In Mark 3:1-5, Jesus cures a man with a withered hand. He does this on a Sabbath and has something to say about this to his critics. In addition, we are told that he looked angrily round at them, grieved to find them so obstinate. He is clearly angry. Why? Because his authority is not recognised? Yes, but he already knew this. This anger is a sudden onset. I suggest it is because his critics were trying to bind him with rules - to use the Law to prevent him from helping someone. He is not merely inclined to assist us, but heatedly determined about it. Be warned: you don't come between Jesus and a human being who needs him.

In Mark, 12:41-44, Jesus observes that the two small coins of a poor widow are worth more that larger gifts from the rich. How did he come to notice? He sat down opposite the treasury and watched the people putting money into the treasury. Jesus seems to be one of these people who likes to sit and watch human beings going about their affairs. Many of us, in a leisurely moment, like to do the same. Jesus is interested in us. He watches us, as if fascinated.

In Mark 5:25-34, Jesus cures a woman of a haemorrhage. This is the woman who "steals" power from Jesus by picking his pocket. There is something else: noticing the departure of power, Jesus turned around in the crowd and said, "Who touched my clothes?" When his disciples explain that it will not be easy to work this out, we are told, "But he continued to look all round to see who had done it". The woman is already cured, but this is not enough: Jesus wants a face-to-face encounter, and is determined to obtain it. He waits for her to muster the courage to identify herself. She does, and he speaks to her in words also directed at each of us.

In Gethsemane, in Mark 14:32-36, Jesus speaks of his sorrow. We are also told that he began to feel terror and anguish. This must have been observable, to be reported. We are also told that he threw himself on the ground. Here, the small actions are aligned with the words. There is no room for an additional message: Jesus' emotional reaction to his plight fills the scene. The action of throwing himself to the ground shows that he is overwhelmed - certainly by fear, and perhaps by anger at the unfairness of being blamed and punished for the actions of others.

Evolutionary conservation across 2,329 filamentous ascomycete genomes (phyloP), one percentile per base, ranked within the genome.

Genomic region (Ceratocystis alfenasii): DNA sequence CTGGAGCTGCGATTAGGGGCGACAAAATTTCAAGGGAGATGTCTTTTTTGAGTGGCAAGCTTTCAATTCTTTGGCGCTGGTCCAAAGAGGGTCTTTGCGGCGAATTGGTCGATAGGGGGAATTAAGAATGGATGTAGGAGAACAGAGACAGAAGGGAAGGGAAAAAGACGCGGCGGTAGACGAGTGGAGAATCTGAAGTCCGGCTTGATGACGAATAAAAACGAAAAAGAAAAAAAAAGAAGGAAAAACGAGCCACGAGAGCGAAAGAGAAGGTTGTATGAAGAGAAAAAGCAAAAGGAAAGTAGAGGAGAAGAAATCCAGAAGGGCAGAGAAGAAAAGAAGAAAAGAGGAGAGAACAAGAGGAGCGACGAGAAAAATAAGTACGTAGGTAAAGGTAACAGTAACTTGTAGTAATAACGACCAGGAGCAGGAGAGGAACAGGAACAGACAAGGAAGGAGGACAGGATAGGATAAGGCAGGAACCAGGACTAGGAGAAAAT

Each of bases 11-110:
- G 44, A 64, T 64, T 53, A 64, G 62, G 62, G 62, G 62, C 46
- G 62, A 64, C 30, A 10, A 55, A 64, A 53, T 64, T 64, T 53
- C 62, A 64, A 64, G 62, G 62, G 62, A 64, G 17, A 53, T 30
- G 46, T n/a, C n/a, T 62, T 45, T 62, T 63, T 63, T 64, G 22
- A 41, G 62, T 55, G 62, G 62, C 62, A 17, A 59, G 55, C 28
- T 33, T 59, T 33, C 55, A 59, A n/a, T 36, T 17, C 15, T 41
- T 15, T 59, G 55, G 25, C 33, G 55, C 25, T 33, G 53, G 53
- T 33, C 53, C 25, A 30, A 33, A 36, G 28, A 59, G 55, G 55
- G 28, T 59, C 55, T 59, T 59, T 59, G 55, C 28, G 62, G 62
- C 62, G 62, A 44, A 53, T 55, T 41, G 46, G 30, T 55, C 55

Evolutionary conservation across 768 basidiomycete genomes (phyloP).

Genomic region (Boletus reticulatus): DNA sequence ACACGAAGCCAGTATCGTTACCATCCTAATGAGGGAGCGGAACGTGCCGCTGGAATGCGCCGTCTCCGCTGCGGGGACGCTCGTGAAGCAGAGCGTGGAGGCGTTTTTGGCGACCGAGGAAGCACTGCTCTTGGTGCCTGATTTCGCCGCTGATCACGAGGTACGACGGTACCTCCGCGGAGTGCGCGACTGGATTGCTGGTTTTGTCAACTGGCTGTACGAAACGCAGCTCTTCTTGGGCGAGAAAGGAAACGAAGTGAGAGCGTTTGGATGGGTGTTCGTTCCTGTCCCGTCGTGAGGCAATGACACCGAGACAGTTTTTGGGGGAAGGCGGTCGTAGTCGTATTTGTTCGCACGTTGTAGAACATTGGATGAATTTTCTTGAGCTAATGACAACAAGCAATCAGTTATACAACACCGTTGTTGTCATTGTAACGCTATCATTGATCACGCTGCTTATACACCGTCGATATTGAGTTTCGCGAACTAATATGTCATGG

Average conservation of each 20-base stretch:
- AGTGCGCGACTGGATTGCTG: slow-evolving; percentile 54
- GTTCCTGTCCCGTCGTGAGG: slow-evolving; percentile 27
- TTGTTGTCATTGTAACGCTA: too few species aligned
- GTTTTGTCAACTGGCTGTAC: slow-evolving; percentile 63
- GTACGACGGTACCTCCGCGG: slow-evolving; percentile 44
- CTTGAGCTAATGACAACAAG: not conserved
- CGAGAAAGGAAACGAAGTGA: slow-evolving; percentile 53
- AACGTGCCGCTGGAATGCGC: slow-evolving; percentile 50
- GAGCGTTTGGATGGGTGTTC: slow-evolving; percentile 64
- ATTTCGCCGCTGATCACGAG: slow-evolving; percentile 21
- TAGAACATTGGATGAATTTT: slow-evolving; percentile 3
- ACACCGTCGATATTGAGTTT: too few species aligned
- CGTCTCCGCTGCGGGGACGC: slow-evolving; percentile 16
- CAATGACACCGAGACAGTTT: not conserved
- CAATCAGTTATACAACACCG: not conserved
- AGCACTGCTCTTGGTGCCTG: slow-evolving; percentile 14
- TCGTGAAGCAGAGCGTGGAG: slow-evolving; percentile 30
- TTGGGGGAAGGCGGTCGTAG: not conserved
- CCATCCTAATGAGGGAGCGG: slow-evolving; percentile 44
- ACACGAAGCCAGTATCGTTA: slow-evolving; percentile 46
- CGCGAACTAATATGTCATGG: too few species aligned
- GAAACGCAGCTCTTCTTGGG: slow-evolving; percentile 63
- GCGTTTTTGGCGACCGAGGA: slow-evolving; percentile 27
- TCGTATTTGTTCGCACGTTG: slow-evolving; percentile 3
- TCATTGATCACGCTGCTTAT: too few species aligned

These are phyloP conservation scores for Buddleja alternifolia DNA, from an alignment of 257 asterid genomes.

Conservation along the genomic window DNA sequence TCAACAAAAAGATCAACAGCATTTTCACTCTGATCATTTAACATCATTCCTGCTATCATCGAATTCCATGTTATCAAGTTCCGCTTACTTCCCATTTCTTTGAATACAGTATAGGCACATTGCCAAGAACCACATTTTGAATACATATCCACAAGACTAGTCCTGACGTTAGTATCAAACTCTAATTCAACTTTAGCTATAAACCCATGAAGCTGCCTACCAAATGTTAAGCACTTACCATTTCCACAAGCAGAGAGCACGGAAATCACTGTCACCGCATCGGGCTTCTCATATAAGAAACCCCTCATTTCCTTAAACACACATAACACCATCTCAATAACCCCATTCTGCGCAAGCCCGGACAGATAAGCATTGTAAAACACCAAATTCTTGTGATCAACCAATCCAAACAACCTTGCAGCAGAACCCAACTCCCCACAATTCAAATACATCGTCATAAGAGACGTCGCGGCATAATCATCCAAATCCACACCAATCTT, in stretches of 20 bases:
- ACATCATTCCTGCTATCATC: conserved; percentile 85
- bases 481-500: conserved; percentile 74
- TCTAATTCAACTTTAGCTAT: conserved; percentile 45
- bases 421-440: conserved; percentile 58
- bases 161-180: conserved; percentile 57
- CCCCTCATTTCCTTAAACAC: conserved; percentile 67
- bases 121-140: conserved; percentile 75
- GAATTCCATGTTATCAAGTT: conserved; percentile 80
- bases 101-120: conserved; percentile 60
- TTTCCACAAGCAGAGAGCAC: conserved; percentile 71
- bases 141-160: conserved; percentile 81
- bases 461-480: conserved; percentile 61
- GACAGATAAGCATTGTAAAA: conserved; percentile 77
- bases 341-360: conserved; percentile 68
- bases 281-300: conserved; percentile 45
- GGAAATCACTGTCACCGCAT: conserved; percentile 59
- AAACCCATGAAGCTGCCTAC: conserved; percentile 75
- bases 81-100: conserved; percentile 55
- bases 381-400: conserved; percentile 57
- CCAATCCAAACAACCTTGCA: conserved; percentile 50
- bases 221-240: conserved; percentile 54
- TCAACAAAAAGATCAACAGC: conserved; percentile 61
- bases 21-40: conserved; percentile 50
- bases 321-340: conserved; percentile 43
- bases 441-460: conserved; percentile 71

Who does this? Small children who cannot protect themselves from being overwhelmed by feelings that are too big to handle. We adults do this rarely, if ever. Although this is why Jesus came, we see from this behaviour that there was a small passage of time when it appears he did not want to do it. Being God did not made this any easier. He did it hard. And I am relieved, and occasionally grateful for this.

Christ our companion

So, this is the company we Christians keep! Someone on the watch for me. Someone who kept looking, until we found each other. Someone who has affection for me and is not shy about showing it. Someone who is prepared to get his hands dirty in helping me; and whose soiled hands have a considerate touch. Someone who, having an opportunity to get to me, will bristle if anyone tries to prevent this from happening.

Someone who, for reasons best known to himself, thinks I'm one to die for - and who did exactly that, even though it did not suit him.

Of course, there are many other passages. We can find them without being especially learned (although I assume a more scholarly examination will reveal more). I am conscious that these small actions of Our Lord's only provide a piece of the puzzle. On the other hand, I have found that anything I learn about someone I love is of interest.